Taking control of your camera’s autofocus points

Imagine you’re at your 4th grader’s first school musical. You’re about 6 rows back, the room is packed, and there are at least 10 potential heads in the way of your shot. But you’re excited because you’ve got your new camera and an 18-55mm lens.

You’re child’s on stage, you’re shot is set, you press the shutter button half way to focus, and your camera keeps locking focus on the back of a head two rows up. Frustrated yet? I’ve seen photos that end up like that. I can tell what the intended subject was, but its clear the camera  wasn’t making the connect. So did you blow all that money on a camera that wasn’t going to get the job done? Nope. You just need to bump up the knowledge of what that camera is capable of and figure out how to master it…and don’t worry, it’s not too tough.

Out of Automatic (kindof)

First thing you’ll need to do is get out of Auto mode. If you’re just getting started, and don’t have the basics of shooting manually down, P or Programmed Auto mode is the simplest place to start. Read about B&H Photo & Video’s article explaining camera modes and Canon’s article titled “Why P-Mode?“.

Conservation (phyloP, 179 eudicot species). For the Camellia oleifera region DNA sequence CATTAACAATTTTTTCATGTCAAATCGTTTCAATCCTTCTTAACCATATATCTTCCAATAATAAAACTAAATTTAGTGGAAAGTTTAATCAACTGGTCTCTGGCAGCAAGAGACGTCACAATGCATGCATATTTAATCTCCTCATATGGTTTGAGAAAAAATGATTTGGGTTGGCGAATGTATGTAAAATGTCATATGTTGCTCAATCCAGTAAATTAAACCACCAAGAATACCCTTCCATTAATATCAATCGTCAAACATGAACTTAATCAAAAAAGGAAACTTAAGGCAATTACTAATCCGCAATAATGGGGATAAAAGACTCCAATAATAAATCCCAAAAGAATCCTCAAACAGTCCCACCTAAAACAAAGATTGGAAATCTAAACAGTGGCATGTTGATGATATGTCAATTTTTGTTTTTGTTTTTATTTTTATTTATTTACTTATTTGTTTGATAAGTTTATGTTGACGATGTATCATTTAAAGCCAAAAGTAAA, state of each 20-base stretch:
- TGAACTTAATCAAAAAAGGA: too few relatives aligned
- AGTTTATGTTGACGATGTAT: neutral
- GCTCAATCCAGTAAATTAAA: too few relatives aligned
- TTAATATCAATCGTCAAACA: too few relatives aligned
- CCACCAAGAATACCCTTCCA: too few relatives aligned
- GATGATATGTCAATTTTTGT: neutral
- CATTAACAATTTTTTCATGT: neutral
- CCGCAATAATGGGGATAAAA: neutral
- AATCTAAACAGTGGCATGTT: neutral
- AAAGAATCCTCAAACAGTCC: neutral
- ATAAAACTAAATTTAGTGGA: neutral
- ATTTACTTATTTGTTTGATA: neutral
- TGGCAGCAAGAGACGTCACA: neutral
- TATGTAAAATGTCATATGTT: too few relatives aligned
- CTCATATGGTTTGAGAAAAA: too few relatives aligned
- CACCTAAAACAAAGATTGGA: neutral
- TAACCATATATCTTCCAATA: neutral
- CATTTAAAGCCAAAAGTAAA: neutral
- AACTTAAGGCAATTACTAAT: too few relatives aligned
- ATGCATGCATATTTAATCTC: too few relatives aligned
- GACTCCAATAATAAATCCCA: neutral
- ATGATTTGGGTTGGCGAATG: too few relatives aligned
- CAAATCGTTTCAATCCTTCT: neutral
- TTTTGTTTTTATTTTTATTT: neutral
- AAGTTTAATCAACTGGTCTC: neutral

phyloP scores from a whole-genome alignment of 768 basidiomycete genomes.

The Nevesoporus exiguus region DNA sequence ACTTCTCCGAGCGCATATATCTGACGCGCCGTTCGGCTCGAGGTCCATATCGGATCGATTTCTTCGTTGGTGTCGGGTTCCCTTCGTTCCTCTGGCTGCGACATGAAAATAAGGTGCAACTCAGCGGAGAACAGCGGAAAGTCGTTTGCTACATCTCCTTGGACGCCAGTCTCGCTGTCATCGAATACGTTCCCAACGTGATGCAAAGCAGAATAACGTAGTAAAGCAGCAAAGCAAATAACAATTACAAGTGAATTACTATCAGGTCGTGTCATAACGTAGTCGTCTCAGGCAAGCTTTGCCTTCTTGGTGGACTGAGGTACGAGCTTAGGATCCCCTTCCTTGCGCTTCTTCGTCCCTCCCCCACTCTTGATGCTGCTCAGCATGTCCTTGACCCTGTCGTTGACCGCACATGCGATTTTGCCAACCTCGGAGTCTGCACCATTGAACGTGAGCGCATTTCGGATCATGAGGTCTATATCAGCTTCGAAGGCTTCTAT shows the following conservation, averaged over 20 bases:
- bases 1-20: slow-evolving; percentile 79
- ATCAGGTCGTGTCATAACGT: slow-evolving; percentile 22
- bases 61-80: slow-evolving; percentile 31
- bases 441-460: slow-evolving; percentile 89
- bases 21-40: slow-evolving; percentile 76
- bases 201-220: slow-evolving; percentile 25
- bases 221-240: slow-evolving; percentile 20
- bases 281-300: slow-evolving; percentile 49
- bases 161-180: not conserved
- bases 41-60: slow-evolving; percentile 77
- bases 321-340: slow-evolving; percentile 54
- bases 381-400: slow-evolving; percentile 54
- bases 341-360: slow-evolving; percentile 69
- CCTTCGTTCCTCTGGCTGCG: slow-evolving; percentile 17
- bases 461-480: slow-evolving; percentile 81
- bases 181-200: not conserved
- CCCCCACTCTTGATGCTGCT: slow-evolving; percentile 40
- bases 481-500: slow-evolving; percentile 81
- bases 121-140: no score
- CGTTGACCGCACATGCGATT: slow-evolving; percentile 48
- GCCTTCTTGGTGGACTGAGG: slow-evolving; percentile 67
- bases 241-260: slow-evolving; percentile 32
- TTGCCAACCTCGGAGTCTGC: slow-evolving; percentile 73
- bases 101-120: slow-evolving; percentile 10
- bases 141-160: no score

Canon t4i focus points

Nikon D3200/D3300 Focus points

Your camera has a series of focus points. Different cameras have different amounts. Usually, the more expensive the camera, the more focus points. When you look through your viewfinder you’ll see a layout of squares. When you press your shutter half-way, one or all will turn red. When you switched to Program mode, you opened up your ability to set a specific focus point.

Changing Focus Points

On a Canon EOS Rebel Series camera (t1i – t6i) press the right-most button on the back of the camera (fig. 1), then move the selector wheel (fig. 2) until your focus point is in the desired location. Press the shutter button half-way to lock focus, then take your shot. This will allow you to set your focus on a subject in the background while not focusing on the foreground. (Remember your child on the stage and the heads in the way?)